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Understanding a Fire Ant Colony

By Mark Justin Wolfe
Red imported fire ants are miserable landscape nuisances.

Red imported fire ants are miserable landscape nuisances. Their repeated bites cause nasty welts, and their mounds can wreck a beautiful lawn in no time. Keeping these pests under control is a matter of safety, comfort and household aesthetics.

In order to meet this challenge effectively, it is important to understand the lifestyle habits of fire ant colonies:

  1. Habitat
  2. Mounds
  3. Lifecycle
  4. Feeding
  5. Colonies
  6. Control

Fire Ant Habitat

Imported fire ants were accidentally introduced into the United States in the 1930s. Because they require moisture, as well as a food source to survive, these opportunistic insects are typically found in the humid Southeastern United States. However, they've spread north and west, stopping where there is severe cold or lack of water. Native fire ants prefer the arid southwestern United States and northern Mexico, where imported fire ants are rare.

Fire Ant Mounds

Fire ants are social insects that build nests, called mounds, by pushing up soil as they tunnel in the earth. They nest in almost any type of soil, but prefer open, sunny areas, such as meadows, pastures, parks, playgrounds, lawns and golf courses, as well as agricultural land and wilderness areas.1

Unlike other kinds of ants, fire ants have no nest entry on the mound itself. They enter the nest via tunnels that may reach several feet or more beyond the mound itself. Though it is the most recognizable sign of the presence of fire ants, a mound is not necessary for the survival of a fire ant colony. During especially hot or dry weather, colonies tend to move deeper into the ground, foregoing the palatial mounds that are so obvious in moderate weather. New colonies may not build a visible mound for months or longer, depending on soil and weather conditions.

Imported fire ant mounds may be as large as 18 inches high and 30 inches wide, and feature no entry hole.
Imported fire ant mounds may be as large as 18 inches high and 30 inches wide, and feature no entry hole.

Fire Ant Lifecycle

Queen fire ants lay eggs, which hatch into grub-like larvae. After undergoing four developmental stages, larvae then molt into pupae, which although whitish in color and not fully mobile, resemble adult fire ants. The pupae darken in color as they develop, and then molt a final time into adults.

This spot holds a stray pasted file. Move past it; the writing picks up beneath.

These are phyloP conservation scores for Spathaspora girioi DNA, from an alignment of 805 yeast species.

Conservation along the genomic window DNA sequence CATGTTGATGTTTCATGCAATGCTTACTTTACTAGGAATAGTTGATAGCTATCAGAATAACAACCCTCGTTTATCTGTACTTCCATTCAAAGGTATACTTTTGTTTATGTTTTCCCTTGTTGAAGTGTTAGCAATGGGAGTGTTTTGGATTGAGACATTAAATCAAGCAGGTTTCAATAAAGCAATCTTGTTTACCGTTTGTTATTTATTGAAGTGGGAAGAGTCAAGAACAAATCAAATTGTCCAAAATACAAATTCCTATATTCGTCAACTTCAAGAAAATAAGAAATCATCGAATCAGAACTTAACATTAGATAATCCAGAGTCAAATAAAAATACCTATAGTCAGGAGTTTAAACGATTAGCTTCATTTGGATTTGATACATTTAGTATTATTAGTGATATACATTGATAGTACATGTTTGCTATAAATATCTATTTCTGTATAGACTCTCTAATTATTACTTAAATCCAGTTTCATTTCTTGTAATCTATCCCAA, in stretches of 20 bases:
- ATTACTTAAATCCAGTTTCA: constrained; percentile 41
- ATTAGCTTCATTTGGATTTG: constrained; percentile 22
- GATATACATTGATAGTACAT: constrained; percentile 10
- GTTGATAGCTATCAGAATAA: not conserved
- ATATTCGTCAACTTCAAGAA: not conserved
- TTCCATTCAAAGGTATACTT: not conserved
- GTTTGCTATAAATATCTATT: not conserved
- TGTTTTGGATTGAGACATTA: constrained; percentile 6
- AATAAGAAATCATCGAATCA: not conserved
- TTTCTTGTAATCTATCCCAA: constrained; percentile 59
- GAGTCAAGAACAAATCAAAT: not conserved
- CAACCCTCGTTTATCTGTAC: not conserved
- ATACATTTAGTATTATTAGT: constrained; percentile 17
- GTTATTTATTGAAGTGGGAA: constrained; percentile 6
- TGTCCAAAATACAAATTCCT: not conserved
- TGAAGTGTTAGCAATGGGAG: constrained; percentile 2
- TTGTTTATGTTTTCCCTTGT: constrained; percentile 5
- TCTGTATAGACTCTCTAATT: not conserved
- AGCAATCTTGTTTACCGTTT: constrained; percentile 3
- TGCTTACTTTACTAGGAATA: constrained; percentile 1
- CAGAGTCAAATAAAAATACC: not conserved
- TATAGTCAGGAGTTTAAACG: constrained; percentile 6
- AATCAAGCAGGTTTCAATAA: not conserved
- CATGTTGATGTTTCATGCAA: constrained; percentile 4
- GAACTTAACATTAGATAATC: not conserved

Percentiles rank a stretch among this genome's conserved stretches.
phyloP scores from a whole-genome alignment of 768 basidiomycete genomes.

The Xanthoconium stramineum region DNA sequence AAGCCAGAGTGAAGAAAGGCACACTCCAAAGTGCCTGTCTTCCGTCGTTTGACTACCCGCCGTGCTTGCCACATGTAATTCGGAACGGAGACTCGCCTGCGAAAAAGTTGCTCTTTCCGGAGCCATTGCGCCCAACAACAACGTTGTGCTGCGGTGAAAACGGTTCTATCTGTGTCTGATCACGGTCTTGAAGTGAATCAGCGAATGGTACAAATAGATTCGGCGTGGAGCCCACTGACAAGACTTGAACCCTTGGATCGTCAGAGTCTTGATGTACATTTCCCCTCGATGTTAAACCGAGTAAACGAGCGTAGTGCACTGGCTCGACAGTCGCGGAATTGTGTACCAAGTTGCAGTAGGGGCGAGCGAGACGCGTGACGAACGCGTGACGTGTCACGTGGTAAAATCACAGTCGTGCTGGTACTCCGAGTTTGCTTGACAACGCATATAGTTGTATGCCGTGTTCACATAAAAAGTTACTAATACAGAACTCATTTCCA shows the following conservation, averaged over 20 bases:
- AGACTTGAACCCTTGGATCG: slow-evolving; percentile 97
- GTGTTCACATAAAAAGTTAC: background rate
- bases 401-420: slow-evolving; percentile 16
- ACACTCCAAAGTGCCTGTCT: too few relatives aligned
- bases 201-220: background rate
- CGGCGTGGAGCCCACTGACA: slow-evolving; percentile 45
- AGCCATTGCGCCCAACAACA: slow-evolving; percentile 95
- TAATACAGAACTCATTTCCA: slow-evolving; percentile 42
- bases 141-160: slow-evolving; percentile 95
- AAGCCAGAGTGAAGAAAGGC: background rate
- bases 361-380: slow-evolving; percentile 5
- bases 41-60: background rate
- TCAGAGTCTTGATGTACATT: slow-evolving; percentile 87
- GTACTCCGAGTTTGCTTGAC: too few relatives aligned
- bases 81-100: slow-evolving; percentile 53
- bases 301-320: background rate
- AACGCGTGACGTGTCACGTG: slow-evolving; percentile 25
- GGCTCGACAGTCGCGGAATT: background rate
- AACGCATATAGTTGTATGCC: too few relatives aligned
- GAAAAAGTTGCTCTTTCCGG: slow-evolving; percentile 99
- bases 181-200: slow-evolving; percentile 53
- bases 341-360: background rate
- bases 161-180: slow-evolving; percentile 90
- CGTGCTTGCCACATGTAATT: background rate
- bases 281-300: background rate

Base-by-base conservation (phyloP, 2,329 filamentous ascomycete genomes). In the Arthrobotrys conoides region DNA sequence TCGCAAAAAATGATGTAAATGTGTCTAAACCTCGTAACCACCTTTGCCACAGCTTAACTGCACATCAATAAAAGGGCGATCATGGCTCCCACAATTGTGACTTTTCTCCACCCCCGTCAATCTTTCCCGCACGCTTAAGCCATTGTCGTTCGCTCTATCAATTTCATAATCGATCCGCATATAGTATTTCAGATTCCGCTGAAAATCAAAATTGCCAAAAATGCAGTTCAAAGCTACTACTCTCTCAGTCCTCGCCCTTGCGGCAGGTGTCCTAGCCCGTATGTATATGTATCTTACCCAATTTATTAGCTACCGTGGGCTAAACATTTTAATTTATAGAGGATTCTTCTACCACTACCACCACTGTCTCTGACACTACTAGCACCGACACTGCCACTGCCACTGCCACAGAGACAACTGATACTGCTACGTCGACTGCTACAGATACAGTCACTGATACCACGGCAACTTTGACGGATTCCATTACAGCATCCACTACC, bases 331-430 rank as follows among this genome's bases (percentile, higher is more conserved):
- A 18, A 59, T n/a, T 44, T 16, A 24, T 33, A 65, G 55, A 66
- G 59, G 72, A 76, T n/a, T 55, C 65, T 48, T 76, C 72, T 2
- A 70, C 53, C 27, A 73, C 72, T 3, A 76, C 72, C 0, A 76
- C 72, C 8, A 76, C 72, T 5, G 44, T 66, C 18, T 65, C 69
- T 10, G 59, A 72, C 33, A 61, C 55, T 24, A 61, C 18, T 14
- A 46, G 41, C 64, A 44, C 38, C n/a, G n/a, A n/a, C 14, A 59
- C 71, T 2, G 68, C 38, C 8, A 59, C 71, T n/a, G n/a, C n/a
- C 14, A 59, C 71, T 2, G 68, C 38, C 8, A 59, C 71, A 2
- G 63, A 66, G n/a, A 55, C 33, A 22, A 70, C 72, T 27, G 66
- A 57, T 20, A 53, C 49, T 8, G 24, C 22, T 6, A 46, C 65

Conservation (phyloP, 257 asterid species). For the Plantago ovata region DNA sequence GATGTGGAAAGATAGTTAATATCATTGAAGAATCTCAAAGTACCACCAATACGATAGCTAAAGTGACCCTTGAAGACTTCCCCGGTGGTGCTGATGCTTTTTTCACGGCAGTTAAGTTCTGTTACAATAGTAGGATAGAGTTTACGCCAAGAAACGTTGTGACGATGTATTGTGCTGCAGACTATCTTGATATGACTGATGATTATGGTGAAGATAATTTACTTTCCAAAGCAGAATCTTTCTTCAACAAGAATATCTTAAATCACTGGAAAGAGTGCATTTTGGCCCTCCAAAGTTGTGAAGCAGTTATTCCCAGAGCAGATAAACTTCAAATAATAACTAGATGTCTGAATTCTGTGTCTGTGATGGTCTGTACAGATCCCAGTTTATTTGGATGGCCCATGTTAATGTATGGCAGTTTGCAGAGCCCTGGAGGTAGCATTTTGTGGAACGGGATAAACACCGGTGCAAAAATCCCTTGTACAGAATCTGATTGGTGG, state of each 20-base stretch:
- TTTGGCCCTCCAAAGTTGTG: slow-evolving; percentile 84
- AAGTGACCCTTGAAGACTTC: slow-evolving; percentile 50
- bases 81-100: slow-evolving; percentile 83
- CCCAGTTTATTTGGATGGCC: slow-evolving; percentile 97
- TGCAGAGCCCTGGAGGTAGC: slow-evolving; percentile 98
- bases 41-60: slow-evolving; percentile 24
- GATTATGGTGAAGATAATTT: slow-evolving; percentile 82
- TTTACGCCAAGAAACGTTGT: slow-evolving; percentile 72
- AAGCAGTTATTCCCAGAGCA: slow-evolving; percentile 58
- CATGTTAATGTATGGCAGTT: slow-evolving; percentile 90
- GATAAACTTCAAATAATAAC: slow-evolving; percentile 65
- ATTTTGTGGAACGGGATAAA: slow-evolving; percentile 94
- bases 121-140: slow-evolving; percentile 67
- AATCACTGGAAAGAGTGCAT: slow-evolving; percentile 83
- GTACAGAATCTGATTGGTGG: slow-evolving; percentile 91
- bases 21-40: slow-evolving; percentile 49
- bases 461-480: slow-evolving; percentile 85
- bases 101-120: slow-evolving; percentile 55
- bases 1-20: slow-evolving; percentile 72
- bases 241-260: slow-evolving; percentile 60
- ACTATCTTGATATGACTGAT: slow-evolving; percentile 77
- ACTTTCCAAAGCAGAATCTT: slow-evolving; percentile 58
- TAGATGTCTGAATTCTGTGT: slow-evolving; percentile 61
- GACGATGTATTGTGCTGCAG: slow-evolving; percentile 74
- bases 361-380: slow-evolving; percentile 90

Most larvae develop into small, wingless female workers. Those workers rear the young and scavenge for food for the queen. Some larvae develop into larger winged males or female reproductive adults. Female reproductives are future queens for new colonies.

Spring through fall, when conditions are favorable, reproductives break through the mound to mate in mid-air. They spend a few minutes drying their wings as they sit atop the broken mound, then take flight to copulate fifteen feet or more above ground. Afterward, the males die and the new queens lose their wings before digging into the ground to begin building nests and laying eggs. New workers emerge within a month.

Fire Ant Feeding

In morning and evening, workers scavenge for food. Fire ant food preferences include plants, microscopic organisms, invertebrates and vertebrates such as reptiles, birds and mammals.2 Scavenging workers carry the bounty back to the nest for distribution among the entire colony: queen, larvae, developing reproductives and other workers.

Fire Ant Colonies

Imported fire ant colonies can have a single queen or multiple queens. Single-queen colonies are territorial in nature, limiting populations to approximately 150 mounds containing 7 million ants per acre. Multiple-queen colonies tend to share resources and are tolerant of other colonies in close proximity. These characteristics may allow for up to 300 mounds and 40 million ants per acre.

Colonies frequently migrate from one site to another. The queen needs only half a dozen workers to start a new colony. Workers can develop a new mound several hundred feet away from their previous location almost overnight.3

Fire Ant Control

The use of bait, such as AMDRO Fire Ant Bait or AMDRO Kills Fire Ant Yard Treatment Bait, is the most effective method of fire ant control. Unlike contact insecticides, which are not selective and do not penetrate mounds easily, bait uses the biology and structure of the colony as the means of dispersal. Scavenging workers carry bait to the larvae, and the larvae quickly disperse the active ingredient to the queen(s) and the other workers. To destroy the mound, the queen(s) must be killed.

Fire ants are an irritating part of life for many homeowners. Although these insects are stubborn, opportunistic and abundant, following a consistent schedule of bait applications will minimize their threat.

AMDRO is a registered trademark of Central Garden & Pet Company.

Sources:

  1.  "Fire Ant Habitat and Food Sources," Extension.org, May 2014
  2.  "What do Fire Ants Eat?" Extension.org, March 2015
  3.  Texas Imported Fire Ant Research and Management Project, Texas A&M Extension

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